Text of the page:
AUGUSTA — Critics of the Electoral College urged lawmakers Friday to add Maine to a compact of states pushing to elect the president via popular vote.

But opponents warned such a switch would lessen Maine’s influence on presidential elections and depicted the latest popular vote push as sour grapes over President Trump’s victory in 2016.

“I will not stand by and let my vote no longer count because somebody is not happy with the results of a national election,” said Nancy Coshow of Bridgton.

Under the Electoral College system, states are given the same number of presidential electors as their respective seats in Congress and whichever candidate captures the majority – at least 270 of the 538 total electors – wins the presidency. But the system has been controversial ever since its inception – in part as a compromise with slave-owning states – at the Constitutional Convention in 1787.

Five presidents in the nation’s history have won the Electoral College vote but lost the popular vote, including Trump in 2016 and George W. Bush in 2000.

“In Maine, we believe in one person-one vote,” said Brunswick resident Denise Streeter, a supporter of the popular vote campaign. “Let’s take this opportunity to help our citizens exercise that right.”

Two bills pending in the Legislature would have Maine join a multistate compact in which states agree to award their electoral votes to the candidate that wins the majority or popular vote nationwide.

The popular vote would only be used when states totaling at least 270 electoral votes have enacted the compact. To date, 11 states plus the District of Columbia, accounting for 171 electoral votes, have signed onto the National Popular Vote Interstate Compact and at least two more, Colorado and New Mexico, appear poised to join.

Senate President Troy Jackson, a Democrat from Allagash who is sponsoring one of the bills, said the current system gives candidates no reason to campaign in most small, rural states or in states where one candidate has a decisive lead. Switching to the popular vote, Jackson said, would treat every vote equally and help increase voter participation.

“As a small state, we are always going to be challenged,” Jackson said. “But I think in this system, every vote – regardless of whether you are from here or from California – counts toward the overall total.”

Numerous supporters also pointed to the turbulent history of the Electoral College as a key reason to switch to the popular vote.

Struggling to find agreement on how a president should be elected, the Founding Fathers meeting in Philadelphia came up with a process that would give voters some say in the presidential election but keep the final decision within the hands of a select group of electors from each state. But the Electoral College compromise was also tied up in slavery – specifically, the debate over whether enslaved individuals should count when divvying up the seats in Congress.

In a compromise between the more populous northern states and rural southern states where slave ownership was common, each slave was counted as three-fifths of a person when allocating state’s seats within the House of Representatives. As a result, southern states also received more Electoral College votes even though slaves (as well as women, indigenous people or freed black individuals) did not have the right to vote.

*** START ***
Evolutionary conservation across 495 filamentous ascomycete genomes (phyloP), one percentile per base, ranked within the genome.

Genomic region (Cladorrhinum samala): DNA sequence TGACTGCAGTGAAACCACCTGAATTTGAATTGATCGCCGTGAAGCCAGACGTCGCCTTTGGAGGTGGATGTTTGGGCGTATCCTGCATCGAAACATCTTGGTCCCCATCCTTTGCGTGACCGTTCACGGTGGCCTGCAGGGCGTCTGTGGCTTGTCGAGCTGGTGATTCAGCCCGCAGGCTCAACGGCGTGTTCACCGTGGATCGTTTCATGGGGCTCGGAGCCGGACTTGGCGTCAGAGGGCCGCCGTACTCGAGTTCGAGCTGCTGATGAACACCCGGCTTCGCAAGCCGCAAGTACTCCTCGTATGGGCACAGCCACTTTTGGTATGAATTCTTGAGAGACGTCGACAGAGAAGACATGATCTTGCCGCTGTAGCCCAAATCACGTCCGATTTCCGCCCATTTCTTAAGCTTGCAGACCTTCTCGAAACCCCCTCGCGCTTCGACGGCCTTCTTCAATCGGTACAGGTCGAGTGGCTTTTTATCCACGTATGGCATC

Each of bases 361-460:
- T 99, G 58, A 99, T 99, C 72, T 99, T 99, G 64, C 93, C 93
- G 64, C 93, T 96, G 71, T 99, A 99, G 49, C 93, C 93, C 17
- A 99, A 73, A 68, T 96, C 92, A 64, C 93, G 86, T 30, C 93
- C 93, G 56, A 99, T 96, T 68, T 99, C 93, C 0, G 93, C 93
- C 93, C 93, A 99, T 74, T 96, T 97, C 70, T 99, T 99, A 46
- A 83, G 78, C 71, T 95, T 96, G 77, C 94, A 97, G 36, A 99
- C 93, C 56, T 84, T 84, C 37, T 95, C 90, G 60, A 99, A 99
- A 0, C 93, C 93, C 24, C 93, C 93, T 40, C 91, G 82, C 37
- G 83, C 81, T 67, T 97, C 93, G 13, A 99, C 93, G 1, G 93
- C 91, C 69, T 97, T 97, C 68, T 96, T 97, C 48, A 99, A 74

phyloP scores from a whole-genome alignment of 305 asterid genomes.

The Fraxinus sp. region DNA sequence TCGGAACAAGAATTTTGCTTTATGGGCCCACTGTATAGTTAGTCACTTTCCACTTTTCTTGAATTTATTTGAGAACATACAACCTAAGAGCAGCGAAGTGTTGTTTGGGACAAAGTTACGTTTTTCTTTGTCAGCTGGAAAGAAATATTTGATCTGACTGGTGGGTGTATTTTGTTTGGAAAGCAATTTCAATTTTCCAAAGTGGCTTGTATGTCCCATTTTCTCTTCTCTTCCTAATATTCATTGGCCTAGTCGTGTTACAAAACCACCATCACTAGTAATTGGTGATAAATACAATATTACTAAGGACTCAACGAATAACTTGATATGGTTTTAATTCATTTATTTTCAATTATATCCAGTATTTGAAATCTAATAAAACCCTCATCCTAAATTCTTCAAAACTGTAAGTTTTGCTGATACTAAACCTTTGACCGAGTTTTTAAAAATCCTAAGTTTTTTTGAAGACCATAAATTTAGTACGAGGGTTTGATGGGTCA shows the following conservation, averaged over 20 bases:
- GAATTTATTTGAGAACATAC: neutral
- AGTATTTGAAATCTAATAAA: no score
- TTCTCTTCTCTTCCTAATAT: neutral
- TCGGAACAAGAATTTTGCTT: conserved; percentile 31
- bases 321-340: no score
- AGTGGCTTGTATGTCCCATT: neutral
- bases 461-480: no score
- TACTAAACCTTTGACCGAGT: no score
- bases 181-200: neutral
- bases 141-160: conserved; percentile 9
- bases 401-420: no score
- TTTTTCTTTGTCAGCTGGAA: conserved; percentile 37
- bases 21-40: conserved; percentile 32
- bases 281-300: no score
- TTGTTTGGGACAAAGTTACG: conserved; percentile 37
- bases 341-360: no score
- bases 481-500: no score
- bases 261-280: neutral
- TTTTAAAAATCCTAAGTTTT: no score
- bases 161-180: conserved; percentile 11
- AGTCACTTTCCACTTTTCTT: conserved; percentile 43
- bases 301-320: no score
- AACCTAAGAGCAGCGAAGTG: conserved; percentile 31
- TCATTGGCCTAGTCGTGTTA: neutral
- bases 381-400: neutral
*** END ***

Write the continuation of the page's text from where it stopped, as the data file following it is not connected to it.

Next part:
The U.S. Constitution has since been changed numerous times to open up voting to all citizens over age 18, although states continue to have broad discretion over running elections and choosing electors.

For instance, 48 of the 50 states have a “winner-take-all” method that awards all electors to the statewide victor. Maine and Nebraska, on the other hand, award one elector to the winner of each congressional district plus two votes to the statewide winner.

In 2016, Maine split its Electoral College vote for the first time: Democrat Hillary Clinton received three votes for winning the 1st District and the statewide tally while Trump picked up one vote for winning the 2nd District.

Both supporters and opponents of the popular vote proposal pointed to Maine’s process for splitting electoral votes as superior to the winner-take-all method used elsewhere. Yet the sides disagreed on which system – the Electoral College or the popular vote – would give Maine more influence or draw more candidate attention during presidential elections.

Former Republican state Sen. Eric Brakey of Auburn pointed out that Maine’s four Electoral College votes represent 0.74 percent of all electors while the state accounts for just 0.4 percent of the national population. While Trump visited Maine several times during the 2016 campaign, Brakey predicted candidates would only visit New York, Chicago, Los Angeles and other major cities if they only had to court the popular vote.

“Our system was established so small states like Maine aren’t dominated by big states like New York,” Brakey said.

But Pam Wilmot, who oversees the popular vote campaign for the left-leaning group Common Cause, pointed out that the dozen states with only three or four Electoral College votes are evenly divided between the two major parties. Only one of those small states, New Hampshire, is considered a consistent “battleground” state and most of the others are never visited by presidential contenders, Wilmot said.

The result, Wilmot said, is Maine political activists are sent to campaign in New Hampshire while activists in reliably Democratic Massachusetts make phone calls to voters in battleground states.

“The Electoral College doesn’t help small states in reality, and it doesn’t help big states. It helps battleground states,” Wilmot said. “The election devolves into a small number of states where a candidate can win or they can lose. And that’s because of state laws where the winner can take all in that state.”

Kevin Miller can be contacted at 791-6312 or at:

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